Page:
Fulfilling Career
October 18, 2011 6:29 PM   Subscribe

Have you escaped office drudgery and/or being controlled in a job to launch your own independent, creative, fulfilling career? Please tell me about it.

My current job is in line with my interests and skills, and all things considered it's the best job I've ever had (at least, it was last year), but I don't want to do it anymore. I am sure about this.

The problem is, this has happened with almost every job I've had. I have had several jobs that I have absolutely loved from the beginning (or at least liked a lot) and have seemingly been well-liked by bosses and coworkers. Then, things change...I start to feel resentful that I am being asked to do pointless tasks, that I have to sit in a chair and stare at a computer screen, or that I have to follow or enforce rules that I don't agree with. That I have no autonomy (the reasons have varied). I wind up finding the job unsuitable for me and leaving after a year or two.

I suspect some mefites will say that I need to learn to play the game in order to be employed; just suck it up and follow along and collect a paycheck. But I can't. Maybe it's a flaw in my personality but I have a strong desire to set my own rules, my own schedule, and answer to myself. It's not that I'm not willing to put in the work; I just want to do it on my terms, and I want to do things that agree with in principle and that I endorse.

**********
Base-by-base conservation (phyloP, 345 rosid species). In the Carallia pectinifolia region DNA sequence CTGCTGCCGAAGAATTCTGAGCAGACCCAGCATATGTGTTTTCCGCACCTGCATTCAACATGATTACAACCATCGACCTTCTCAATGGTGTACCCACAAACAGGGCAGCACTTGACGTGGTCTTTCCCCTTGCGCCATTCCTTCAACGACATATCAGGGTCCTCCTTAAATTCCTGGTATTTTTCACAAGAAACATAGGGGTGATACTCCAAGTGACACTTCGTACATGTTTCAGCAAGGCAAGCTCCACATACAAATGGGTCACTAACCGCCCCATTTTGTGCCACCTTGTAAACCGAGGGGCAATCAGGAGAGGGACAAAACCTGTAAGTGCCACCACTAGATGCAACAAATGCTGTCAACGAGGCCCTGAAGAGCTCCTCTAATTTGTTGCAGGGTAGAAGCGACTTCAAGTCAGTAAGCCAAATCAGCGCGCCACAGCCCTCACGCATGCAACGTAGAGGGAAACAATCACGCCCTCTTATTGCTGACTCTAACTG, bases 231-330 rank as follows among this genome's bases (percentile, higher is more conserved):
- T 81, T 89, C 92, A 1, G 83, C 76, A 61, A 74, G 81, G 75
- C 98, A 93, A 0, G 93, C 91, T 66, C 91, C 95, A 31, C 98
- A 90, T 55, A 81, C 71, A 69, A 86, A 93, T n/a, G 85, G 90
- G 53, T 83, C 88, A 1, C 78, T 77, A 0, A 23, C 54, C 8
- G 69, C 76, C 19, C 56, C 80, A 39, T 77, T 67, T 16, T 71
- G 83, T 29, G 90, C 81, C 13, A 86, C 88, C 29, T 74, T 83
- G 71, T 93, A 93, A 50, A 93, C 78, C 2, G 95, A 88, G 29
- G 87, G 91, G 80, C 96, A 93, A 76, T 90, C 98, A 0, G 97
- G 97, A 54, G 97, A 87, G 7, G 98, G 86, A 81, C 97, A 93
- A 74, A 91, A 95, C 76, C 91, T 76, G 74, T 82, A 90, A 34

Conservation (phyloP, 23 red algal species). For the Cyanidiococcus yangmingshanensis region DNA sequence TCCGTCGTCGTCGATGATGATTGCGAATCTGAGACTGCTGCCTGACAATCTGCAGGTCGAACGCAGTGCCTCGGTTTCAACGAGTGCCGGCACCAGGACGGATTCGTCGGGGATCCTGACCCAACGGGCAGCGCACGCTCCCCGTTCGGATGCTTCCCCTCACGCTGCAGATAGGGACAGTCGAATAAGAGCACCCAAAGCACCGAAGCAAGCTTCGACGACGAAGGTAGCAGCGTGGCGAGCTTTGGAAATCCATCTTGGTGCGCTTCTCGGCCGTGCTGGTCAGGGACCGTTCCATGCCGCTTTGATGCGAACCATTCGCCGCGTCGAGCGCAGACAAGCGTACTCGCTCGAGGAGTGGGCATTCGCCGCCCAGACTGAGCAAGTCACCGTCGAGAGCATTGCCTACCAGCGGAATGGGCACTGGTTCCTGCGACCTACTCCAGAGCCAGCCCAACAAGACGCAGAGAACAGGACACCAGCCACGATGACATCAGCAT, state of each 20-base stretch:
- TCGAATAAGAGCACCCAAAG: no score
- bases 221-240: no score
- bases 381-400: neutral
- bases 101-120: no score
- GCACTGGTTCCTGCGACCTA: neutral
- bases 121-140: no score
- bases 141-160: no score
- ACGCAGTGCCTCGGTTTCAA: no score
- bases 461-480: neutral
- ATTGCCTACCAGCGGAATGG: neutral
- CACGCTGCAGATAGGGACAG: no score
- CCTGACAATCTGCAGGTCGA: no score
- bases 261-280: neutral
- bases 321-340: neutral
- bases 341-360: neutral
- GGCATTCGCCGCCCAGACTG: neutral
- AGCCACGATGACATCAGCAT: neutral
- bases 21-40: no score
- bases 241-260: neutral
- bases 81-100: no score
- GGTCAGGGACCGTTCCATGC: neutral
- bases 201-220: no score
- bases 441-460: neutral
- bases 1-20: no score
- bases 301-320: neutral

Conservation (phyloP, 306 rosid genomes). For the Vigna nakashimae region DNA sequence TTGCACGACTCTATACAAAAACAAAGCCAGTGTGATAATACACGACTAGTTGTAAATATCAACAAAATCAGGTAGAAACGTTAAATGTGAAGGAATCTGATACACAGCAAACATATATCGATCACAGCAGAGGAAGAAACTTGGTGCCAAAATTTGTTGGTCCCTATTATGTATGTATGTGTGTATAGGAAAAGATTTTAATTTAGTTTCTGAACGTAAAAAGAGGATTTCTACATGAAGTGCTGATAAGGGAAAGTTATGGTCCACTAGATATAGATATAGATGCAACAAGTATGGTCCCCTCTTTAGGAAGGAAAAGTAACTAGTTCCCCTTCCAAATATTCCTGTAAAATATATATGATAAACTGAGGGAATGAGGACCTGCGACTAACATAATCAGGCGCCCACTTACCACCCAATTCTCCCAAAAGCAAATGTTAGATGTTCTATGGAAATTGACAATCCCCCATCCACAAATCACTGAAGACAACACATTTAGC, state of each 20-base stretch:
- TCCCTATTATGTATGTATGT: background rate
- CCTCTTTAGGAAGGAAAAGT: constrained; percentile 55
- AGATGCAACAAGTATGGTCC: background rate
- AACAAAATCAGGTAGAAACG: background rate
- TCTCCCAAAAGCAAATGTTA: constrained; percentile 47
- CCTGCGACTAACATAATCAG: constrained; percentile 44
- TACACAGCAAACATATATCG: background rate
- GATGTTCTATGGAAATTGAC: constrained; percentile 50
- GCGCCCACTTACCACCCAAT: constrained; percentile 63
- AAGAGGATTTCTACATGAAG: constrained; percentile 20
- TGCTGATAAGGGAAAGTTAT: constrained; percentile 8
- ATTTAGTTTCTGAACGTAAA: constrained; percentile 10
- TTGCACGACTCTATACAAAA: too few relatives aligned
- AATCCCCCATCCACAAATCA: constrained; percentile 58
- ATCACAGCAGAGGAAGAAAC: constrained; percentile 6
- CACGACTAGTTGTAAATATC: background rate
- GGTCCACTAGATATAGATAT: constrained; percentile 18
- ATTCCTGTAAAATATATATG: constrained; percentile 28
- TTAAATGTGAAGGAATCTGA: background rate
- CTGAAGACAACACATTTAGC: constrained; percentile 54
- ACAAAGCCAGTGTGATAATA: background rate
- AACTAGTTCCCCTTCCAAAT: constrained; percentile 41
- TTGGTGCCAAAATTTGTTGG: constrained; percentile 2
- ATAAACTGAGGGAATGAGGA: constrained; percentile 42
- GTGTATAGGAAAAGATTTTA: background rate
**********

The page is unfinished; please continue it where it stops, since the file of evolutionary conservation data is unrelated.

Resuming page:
I don't mean to belittle anyone who works in an office or has a boss, etc. I just am pretty sure I can't do it and be happy. What I am interested in is freelance translating and writing, and through research I believe that this is something I can make a living in (esp. the translation). Basically I want to create something sustainable and satisfying, that I myself have some autonomy over, rather than jumping from organization to organization every 2 years.

So, my question is for those of you who have felt the same way and have managed to launch a satisfying career for yourself. What gave you the final push to change? How has it been? what have been the key elements in your current job satisfaction? Is there anything I am not thinking of?

Alternately, maybe some of you have personalities like mine and have managed to be happy in a more traditional career/job. In that case, what are the elements of your current career that make you like it?

I am looking for motivation, advice, experience, and maybe warnings.

Thanks!
posted by bearette to Work & Money (12 answers total) 33 users marked this as a favorite
 
I'm a freelance translator, and while the job certainly offers more autonomy than being a worker bee for a corporation, there is still a certain amount of following other people's rules, conforming to other people's schedules, doing tedious (though perhaps not entirely pointless) tasks, and of course it's almost all done sitting in a chair staring at a computer screen. Until you get established, you have to spend a lot of time selling yourself. After you get established, you are constantly having to juggle the competing needs of your many clients and your non-work life.

Instead of having one boss, you have many bosses--they are called clients. If you don't do things how they like them (submit their invoices according to their schedule, according to their nit-picky format, use their preferred CAT software, use their project management website, use their preferred terminology, fill out whatever QA forms they require), they will not be your clients for long. As far as the actual work itself, you have to enjoy the translation process, because it's often long stretches of translating birth certificates and corporate contracts in between the occasional interesting text.